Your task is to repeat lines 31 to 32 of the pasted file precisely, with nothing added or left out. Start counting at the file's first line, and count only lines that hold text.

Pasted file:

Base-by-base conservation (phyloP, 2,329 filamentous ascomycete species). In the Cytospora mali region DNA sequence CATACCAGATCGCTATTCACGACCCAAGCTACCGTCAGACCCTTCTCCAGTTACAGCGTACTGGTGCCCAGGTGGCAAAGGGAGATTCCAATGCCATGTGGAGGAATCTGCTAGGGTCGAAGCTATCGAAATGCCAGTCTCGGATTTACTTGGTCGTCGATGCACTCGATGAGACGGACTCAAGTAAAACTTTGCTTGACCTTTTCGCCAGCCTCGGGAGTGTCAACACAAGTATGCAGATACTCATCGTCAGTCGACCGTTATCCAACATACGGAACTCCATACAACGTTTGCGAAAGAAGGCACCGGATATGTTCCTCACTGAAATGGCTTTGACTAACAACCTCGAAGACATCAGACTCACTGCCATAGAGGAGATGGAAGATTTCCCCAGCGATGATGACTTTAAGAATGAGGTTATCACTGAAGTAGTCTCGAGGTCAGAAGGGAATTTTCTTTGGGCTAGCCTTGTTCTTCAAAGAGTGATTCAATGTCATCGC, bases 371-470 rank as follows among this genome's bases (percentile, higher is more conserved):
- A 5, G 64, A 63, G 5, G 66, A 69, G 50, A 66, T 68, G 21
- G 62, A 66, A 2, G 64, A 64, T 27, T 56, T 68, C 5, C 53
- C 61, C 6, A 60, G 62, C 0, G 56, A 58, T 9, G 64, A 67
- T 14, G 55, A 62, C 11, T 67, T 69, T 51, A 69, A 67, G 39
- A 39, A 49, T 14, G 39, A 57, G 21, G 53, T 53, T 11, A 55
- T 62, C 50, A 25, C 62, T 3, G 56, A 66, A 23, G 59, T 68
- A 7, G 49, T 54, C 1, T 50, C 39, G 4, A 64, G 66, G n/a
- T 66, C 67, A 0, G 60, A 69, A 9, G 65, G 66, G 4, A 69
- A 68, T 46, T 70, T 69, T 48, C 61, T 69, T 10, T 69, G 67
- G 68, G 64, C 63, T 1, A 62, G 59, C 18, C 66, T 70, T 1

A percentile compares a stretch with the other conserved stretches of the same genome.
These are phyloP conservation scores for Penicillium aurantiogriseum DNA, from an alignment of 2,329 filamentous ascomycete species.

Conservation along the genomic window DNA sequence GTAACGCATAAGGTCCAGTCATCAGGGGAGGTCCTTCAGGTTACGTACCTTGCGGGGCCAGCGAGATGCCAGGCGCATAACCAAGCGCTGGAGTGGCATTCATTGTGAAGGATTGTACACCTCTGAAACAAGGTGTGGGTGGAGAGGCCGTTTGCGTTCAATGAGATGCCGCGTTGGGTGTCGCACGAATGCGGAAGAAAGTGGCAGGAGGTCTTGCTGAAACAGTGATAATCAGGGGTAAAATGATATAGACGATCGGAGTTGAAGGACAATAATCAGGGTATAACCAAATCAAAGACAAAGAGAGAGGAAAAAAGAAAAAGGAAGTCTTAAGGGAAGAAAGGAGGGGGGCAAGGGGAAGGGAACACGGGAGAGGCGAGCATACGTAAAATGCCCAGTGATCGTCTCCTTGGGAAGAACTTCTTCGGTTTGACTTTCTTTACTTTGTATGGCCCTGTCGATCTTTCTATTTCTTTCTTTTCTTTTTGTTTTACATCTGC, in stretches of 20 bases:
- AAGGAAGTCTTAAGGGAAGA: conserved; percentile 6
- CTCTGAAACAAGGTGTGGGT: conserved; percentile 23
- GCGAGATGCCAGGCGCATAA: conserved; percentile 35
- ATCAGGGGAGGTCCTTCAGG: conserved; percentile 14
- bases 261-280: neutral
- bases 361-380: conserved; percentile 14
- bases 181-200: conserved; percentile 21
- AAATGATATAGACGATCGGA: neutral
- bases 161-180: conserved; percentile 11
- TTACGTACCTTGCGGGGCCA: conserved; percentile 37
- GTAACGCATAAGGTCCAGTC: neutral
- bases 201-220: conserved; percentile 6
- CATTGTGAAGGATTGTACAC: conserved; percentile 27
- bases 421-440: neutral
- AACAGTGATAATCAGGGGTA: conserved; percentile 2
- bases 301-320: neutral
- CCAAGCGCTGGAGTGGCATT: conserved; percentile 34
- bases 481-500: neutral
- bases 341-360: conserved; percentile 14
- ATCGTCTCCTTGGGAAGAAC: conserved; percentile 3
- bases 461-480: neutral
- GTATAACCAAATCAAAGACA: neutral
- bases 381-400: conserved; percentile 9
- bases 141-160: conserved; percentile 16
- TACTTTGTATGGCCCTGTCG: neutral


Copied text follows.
- CCAAGCGCTGGAGTGGCATT: conserved; percentile 34
- bases 481-500: neutral